Lentil stocks declined 14.4% to 1.4 MMT as on-farm stocks fell 16.4%, while commercial stocks rose 3.4%. Lentil exports increased 3.1% year over year.


ICE canola futures are trading mixed this morning, with nearby July futures up $16/tonne, though new crop futures down $1 to $3/tonne. Chicago soybeans are 11 to 16 cents/bu higher, with new-crop leading.

Corn futures are 5 to 7 cents higher, with new-crop leading gains. US wheat futures are mostly 9 to 13 cents higher, with futures either testing or setting new contract highs.

The US Labor Department's employment situation report for April non-farm payrolls was released this morning and was a disappointment...266,000 jobs created in the month vs trade expectations of 1 million jobs thought to be added to the US economy.

Here in Canada...also a disappointment...employment in April fell by 207,000 (150,000 decline expected) and the unemployment rate rose 0.6 percentage points to 8.1%.

In Other News

- Saskatchewan seeding ahead of average... Warmer daily temperatures have allowed Saskatchewan farmers to make good seeding progress, despite an abnormally cool start to the spring, according to the first crop report of the season from Saskatchewan Agriculture. Nine per cent of the 2021 crop was in the ground as of May 6, which was up from 7% at the same point a year ago and the five-year average of six per cent.

The southwest region was leading the province, with 19% of the crop seeded. There was 11% seeded in the southeast, 6% seeded in the west-central, 5% seeded in the east-central, 5% seeded in the northwest and 2% seeded in the northeast.

Light precipitation was reported in the past week in many areas of the province. The north-east region received the greatest amount of rainfall, with 22 mm reported in the Porcupine Plain area. Other areas, including the east-central region, received precipitation in the form of snow and rain towards the end of the week that will help with the dry field and pasture conditions.

On a crop-by-crop basis, field pea seeding was farthest along at 23% done. Spring wheat was 8% seeded, barley 11%, and canola 5% done.

Topsoil moisture for cropland, hay and pasture was below normal levels in most areas of the province, with cropland topsoil moisture rated as 1% surplus, 41% adequate, 44% short and 14% very short. Hay and pasture land topsoil moisture was rated as 0% surplus, 27% adequate, 48% short and 25% very short.

There were some reports of winterkill on winter wheat, fall rye and other fall seeded crops; producers are busy assessing the damage and determining whether or not to re-seed.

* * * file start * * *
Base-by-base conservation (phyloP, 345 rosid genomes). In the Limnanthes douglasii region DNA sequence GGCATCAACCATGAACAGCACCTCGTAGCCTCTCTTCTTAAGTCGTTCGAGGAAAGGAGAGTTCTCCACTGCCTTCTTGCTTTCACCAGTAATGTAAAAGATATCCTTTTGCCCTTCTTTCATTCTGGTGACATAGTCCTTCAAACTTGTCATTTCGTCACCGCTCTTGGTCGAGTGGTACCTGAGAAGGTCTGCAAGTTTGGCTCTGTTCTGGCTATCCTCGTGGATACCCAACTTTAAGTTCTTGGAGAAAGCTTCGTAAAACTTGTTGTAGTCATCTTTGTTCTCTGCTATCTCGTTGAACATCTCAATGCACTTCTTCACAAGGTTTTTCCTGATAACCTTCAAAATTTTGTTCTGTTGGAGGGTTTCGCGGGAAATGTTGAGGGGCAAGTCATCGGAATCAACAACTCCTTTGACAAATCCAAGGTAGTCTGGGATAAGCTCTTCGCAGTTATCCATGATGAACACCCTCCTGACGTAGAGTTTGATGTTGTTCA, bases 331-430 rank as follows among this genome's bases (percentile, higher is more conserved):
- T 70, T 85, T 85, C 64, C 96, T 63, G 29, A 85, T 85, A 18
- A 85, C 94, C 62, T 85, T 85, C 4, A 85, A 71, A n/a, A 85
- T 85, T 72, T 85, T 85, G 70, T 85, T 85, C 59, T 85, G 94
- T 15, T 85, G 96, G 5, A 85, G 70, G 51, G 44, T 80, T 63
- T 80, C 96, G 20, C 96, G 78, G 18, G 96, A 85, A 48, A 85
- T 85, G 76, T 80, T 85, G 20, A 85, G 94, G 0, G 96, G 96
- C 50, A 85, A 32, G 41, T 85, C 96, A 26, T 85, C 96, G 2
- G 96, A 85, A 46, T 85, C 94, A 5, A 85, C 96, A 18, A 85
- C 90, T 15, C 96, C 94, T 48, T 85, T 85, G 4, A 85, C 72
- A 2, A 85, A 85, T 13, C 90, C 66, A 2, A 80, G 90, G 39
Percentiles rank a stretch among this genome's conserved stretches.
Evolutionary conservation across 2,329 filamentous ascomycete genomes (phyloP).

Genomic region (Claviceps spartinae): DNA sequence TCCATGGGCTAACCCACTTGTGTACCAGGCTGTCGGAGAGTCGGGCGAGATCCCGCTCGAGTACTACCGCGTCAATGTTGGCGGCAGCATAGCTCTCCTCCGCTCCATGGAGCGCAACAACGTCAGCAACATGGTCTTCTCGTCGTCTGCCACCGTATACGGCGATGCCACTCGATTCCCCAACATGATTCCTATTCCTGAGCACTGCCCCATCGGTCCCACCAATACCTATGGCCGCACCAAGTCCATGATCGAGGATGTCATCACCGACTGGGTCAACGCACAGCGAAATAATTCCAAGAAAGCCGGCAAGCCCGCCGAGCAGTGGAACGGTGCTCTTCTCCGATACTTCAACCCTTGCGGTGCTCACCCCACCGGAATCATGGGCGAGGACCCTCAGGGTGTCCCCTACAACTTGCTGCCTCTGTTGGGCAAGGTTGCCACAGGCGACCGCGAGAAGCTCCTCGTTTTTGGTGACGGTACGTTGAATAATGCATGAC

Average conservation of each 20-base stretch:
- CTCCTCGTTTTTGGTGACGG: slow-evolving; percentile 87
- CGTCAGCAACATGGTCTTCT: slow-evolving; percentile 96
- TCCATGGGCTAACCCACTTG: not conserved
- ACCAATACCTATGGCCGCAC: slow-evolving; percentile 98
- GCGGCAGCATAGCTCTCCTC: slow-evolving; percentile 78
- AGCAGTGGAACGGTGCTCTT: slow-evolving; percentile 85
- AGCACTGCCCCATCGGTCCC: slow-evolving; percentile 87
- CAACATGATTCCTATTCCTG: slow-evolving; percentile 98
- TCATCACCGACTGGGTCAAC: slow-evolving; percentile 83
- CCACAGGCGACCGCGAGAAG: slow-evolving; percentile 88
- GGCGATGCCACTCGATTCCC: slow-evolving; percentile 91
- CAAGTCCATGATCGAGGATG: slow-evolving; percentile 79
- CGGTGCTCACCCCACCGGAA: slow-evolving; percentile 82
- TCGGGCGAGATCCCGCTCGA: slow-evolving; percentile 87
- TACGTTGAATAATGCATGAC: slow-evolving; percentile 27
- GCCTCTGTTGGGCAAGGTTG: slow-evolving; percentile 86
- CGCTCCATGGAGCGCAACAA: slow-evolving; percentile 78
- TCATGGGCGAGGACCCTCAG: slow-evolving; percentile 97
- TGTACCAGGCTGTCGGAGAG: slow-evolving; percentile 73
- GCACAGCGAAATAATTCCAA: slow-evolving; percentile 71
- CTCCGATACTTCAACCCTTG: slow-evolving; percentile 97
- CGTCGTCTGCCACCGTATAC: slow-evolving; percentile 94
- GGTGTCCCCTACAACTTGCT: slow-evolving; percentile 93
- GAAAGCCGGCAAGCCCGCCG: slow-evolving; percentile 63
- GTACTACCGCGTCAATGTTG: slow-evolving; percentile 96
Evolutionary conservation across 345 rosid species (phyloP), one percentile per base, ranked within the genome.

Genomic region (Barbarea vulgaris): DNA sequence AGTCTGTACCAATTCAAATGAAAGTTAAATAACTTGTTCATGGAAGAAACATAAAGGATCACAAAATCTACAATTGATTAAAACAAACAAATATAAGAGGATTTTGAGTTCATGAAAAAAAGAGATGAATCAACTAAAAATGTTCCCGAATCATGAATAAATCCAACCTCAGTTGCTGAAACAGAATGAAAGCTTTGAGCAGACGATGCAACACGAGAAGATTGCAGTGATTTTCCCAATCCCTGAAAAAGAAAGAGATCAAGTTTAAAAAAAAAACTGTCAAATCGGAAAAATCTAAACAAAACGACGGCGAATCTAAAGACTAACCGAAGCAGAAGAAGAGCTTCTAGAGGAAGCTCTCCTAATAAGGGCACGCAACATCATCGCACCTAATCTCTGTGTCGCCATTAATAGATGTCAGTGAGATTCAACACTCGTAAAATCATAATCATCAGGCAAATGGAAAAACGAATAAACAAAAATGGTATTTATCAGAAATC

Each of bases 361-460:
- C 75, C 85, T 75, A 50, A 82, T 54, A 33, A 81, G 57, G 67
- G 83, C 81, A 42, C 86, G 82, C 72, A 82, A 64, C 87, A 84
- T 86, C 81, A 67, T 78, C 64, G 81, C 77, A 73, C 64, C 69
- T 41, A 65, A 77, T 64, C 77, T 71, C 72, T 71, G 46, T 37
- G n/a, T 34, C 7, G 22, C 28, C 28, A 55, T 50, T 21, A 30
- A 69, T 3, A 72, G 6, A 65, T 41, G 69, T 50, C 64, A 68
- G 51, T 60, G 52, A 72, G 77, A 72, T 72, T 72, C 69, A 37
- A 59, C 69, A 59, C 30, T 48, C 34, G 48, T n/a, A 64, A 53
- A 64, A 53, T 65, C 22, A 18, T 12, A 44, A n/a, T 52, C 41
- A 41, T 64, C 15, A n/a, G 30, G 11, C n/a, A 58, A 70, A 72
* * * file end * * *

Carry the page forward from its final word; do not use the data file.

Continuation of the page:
- Canadian wheat exports roar along... Canadian weekly wheat exports (excluding durum) hit 532,000 tonnes during the past week, which pushed total crop year exports to 15.1 MMT with 13 weeks left in the crop year. The wheat exports should come as no surprise as spring wheat has the largest remaining stocks of any commodity. With the stocks of barley, canola and peas tightening, wheat is the only crop left standing for significant exports in the last quarter of the crop year. The Canadian situation is in sharp contrast to the US wheat exports which totalled 585,600 tonnes. When you include durum exports (like the US does) Canadian exports for the week totalled 819,000 tonnes.

- Ocean freight rates at decade highs... MarketsFarm reporter Phil Franz-Warkentin writes that ocean freight rates have climbed steadily higher over the past year, recovering from the lows hit at the start of the pandemic in early 2020 to see their highest levels in over a decade. The Baltic Dry Index (BDI), which is a major indicator of shipping rates, hit a high of 3,266 points on May 5. That marked its strongest level since June 2010, and compares with the multi-year lows just under 400 points hit at the same point a year ago.

Canada is at a freight disadvantage compared to its competitors into some markets, and higher freight rates can heighten that disadvantage. However, Canadian grain exports continue to move at a solid pace, with total bulk exports of the major grains and oilseeds through week 38 of the 2020-21 crop year of 39.9 MMT running 30% ahead of the previous year's pace, according to Canadian Grain Commission data.

- More on China's efforts to stabilize grain supplies... Yesterday we reported China plans to increase subsidies for corn and soybeans to boost production. The country also plans to expand winter wheat area for the first time in four years, according to Chinese Premier Li Keqiang. China will also ban the use of arable land for non-agricultural purposes. These efforts, paired with steps to broaden farm insurance coverage, improve storage and prevent pests/disasters are part of China's overall effort to stabilize grain production. China's aggressive purchases of corn and other feed grains this year signal its crops were likely harder hit by last year's typhoons and other weather events than Beijing let on.